[time-nuts] Frequency counter questions

Bob kb8tq kb8tq at n1k.org
Mon Apr 24 13:13:16 EDT 2017


Some of the process below is “not trivial”. One example:

You have a “gate” from the GPSDO and a “signal” from somewhere else. If you
want the STM to do the whole thing, the “gate” pin needs to get the job done in 
X +/-  1 cycles of the “signal” pin. Delay X (if it’s consistent) isn’t a problem. Having a
> +/- 1 cycle delay *is* a problem. The interrupt servicing structure in the MCU
may or may not be able to hit things +/- 10 ns or even +/- 100 ns.  Sometimes a
“lower power” MCU with simple code is better at this than a multi core gizmo running
a high level operating system. 

Lots of things to dig into.


> On Apr 24, 2017, at 12:45 PM, Chris Albertson <albertson.chris at gmail.com> wrote:
> On Sun, Apr 23, 2017 at 6:25 PM, Jerry Hancock <jerry at hanler.com> wrote:
>> So to summarize, if I limit my high resolution to 99,999,999.999hz and use
>> a gate of 1000 seconds, would that get me to .01hz?  If not, then what
>> would the possible resolution be?
> It is best to keep this kind of discussion on the list.  That way if some
> one like me sys something dumb, it will get noticed and called out.
> OK, so it seems you
> (1) are interested in measuring frequency up to 100 MHz but no higher.
> (2) want to use an STM32 ARM uP to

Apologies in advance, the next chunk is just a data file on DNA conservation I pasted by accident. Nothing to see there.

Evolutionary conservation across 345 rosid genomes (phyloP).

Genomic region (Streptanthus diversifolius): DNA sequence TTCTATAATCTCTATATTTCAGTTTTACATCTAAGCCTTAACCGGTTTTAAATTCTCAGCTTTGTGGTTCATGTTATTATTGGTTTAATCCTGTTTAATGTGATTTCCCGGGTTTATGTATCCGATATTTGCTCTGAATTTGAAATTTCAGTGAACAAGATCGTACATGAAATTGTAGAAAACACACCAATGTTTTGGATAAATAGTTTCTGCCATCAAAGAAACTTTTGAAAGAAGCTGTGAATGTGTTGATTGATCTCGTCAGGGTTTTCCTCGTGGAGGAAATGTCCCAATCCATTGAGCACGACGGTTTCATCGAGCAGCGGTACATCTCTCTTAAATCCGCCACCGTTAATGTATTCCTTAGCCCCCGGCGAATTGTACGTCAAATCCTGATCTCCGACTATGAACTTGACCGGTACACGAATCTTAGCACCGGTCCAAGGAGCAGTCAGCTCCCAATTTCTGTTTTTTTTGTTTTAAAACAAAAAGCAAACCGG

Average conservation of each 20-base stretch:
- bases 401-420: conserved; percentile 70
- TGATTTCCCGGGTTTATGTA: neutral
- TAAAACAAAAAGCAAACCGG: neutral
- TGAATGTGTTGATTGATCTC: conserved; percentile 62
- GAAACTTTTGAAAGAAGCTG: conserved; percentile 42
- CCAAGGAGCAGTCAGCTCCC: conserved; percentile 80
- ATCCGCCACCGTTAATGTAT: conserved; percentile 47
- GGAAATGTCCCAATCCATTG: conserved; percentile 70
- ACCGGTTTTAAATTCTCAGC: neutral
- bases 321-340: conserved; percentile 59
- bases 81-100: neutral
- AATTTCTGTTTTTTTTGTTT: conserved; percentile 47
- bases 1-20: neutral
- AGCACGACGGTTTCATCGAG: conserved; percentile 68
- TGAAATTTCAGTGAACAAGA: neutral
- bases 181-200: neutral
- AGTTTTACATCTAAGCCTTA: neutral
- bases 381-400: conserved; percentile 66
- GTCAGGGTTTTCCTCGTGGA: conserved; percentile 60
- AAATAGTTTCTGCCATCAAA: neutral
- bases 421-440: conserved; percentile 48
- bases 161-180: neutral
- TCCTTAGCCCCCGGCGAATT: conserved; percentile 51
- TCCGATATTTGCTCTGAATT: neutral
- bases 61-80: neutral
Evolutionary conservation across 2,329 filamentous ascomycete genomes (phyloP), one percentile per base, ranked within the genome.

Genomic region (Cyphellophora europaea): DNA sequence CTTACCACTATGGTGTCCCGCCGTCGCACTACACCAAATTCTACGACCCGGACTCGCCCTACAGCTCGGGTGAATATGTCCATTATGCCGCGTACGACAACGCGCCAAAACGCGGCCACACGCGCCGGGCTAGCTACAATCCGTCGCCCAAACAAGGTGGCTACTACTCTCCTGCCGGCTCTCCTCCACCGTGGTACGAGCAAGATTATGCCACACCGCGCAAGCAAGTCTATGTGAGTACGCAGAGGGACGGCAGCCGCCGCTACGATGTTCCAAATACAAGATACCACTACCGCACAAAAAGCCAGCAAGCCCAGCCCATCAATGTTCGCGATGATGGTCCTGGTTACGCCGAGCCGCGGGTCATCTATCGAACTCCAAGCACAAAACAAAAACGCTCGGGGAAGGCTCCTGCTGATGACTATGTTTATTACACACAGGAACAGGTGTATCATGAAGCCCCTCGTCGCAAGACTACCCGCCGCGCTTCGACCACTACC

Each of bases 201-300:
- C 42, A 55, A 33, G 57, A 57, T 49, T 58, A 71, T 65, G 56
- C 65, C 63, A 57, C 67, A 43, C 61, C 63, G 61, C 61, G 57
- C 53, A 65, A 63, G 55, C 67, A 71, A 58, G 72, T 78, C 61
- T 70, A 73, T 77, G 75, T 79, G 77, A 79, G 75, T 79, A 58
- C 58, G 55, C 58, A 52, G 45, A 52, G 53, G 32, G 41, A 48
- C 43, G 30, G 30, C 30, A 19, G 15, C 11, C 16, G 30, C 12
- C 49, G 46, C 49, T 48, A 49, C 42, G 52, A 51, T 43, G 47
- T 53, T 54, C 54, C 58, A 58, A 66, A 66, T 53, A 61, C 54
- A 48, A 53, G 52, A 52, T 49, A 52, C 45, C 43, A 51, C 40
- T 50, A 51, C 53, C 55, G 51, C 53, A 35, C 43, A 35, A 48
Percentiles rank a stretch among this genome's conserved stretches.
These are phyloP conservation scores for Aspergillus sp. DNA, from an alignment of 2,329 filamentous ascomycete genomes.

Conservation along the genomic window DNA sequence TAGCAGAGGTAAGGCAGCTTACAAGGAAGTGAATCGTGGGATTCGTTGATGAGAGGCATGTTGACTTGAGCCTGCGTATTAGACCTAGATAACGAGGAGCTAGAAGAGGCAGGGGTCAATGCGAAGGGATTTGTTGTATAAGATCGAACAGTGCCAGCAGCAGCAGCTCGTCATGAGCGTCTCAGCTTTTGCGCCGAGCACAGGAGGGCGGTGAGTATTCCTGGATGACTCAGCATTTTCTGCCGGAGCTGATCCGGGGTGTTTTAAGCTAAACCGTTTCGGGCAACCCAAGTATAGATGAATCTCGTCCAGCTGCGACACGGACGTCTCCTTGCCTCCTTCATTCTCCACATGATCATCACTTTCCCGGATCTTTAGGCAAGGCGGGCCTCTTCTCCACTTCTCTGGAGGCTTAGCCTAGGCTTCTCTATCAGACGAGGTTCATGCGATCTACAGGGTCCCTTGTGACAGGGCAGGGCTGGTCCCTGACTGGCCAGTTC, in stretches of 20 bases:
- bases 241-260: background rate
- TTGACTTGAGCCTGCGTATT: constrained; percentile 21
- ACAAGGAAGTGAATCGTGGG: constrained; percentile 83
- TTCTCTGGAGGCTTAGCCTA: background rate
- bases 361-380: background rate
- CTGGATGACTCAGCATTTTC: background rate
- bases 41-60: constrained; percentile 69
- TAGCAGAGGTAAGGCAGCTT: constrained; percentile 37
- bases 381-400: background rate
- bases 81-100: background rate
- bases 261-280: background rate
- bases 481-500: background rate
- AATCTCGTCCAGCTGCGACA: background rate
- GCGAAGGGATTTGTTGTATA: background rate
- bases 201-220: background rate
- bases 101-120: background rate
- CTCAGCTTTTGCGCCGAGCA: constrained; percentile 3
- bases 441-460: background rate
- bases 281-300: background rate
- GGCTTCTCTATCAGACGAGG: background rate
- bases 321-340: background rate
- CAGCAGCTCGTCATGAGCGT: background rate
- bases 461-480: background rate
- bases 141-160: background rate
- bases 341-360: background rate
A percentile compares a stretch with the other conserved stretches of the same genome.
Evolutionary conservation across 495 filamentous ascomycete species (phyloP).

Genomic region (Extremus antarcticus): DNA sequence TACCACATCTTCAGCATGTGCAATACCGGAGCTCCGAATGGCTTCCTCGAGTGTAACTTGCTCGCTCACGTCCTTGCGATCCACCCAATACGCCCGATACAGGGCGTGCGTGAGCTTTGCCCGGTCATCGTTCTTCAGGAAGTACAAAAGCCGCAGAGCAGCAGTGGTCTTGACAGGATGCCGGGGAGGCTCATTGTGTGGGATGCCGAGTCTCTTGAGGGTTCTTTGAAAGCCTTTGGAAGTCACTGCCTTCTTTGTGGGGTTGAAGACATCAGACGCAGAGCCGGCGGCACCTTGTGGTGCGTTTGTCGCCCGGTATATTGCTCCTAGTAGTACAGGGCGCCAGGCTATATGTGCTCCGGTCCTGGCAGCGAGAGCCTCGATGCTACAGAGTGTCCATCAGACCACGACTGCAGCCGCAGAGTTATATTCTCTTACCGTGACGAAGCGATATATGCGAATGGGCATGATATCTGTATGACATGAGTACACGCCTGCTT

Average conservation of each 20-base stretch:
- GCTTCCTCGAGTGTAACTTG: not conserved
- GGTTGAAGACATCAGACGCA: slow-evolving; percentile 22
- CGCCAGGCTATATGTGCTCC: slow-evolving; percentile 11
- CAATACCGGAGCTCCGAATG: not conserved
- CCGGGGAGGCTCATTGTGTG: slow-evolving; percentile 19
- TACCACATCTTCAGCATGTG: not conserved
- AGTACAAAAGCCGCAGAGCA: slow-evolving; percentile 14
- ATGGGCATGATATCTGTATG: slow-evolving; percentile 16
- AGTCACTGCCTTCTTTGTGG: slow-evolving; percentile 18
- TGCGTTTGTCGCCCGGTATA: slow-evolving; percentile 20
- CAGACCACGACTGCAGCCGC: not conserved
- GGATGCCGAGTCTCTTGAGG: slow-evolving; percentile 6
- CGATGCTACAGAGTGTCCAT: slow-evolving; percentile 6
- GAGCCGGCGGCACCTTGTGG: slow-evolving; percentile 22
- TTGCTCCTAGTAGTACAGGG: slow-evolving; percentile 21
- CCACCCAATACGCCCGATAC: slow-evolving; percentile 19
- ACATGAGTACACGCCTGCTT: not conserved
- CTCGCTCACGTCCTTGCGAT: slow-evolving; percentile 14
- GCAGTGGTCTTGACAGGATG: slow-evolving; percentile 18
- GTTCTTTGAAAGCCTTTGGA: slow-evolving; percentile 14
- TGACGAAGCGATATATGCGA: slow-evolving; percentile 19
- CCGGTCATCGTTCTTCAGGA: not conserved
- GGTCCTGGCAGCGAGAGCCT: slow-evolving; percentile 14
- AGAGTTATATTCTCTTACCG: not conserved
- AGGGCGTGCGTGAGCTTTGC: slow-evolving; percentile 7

> (3) Are using the older (and simpler) design that simply counts cycles and
> divides by the gate time to measure frequency
> If the above assumptions are wrong.  STOP reading now and post corrections
> or additions
> OK so we are good to go....
> I assume you know about and intend to use the built in counter/timmer on
> the STM32.   You first step is to find out the maximum pule rate you can
> place on that pin.  Lets guess it is 48 MHz. But you are a conservative
> engineer an want to de-rate it to 24 MHz.
> This means to measure up to 100 MHz you will need a prescaler that can
> divide by 4.    This will transform you maximum 100 MHz to a maximum of 25
> MHz.   It will force you into using 4X longer gate time.   This is the only
> reason to pre-scale, because you can't otherwise process the signal.
> Now it is very simple.   You write software that starts the counters on the
> desired pin and then your GPS sends a signal every one second (You do NOT
> need to divide down the 10MHZ from a GPSDO because the GPS already has a
> one pulse per second output that feeds the DO.)   SO every one second you
> read the number of counts and keep doing this for as many seconds as you
> need   After the gate time which might be one second or 4,000 seconds you
> add up all the one second readings and compute the answer.
> Actually you can do better given the excess computer power you have:  You
> can output a frequency estimate after the first send and then each second
> you can output a more accurate value until finally after 4,000 seconds out
> have 0.001 Hz.   So in the first second you put up a display that is good
> for +/- 4 hZ and then four seconds later you can be a 1.0 Hz and after an
> hour 0.001 Hz
> As I wrote before.   I use the "trigger" output of my old Tektronix scope
> as input to my counter because the scopes trigger is MUCH better.   If you
> own a 'scope this will save you a LOT of work as all you would need to
> build is a voltage converter to take the trigger output to 3v3 volts for
> the STM32.  The STM already can do rescaling and counting.    Connect an
> I2C display and you are done with the hardware.  For a better and cheaper
> display, the STM32 can serve a web page and then you see the frequency on
> your phone.
> Chris Albertson
> Redondo Beach, California
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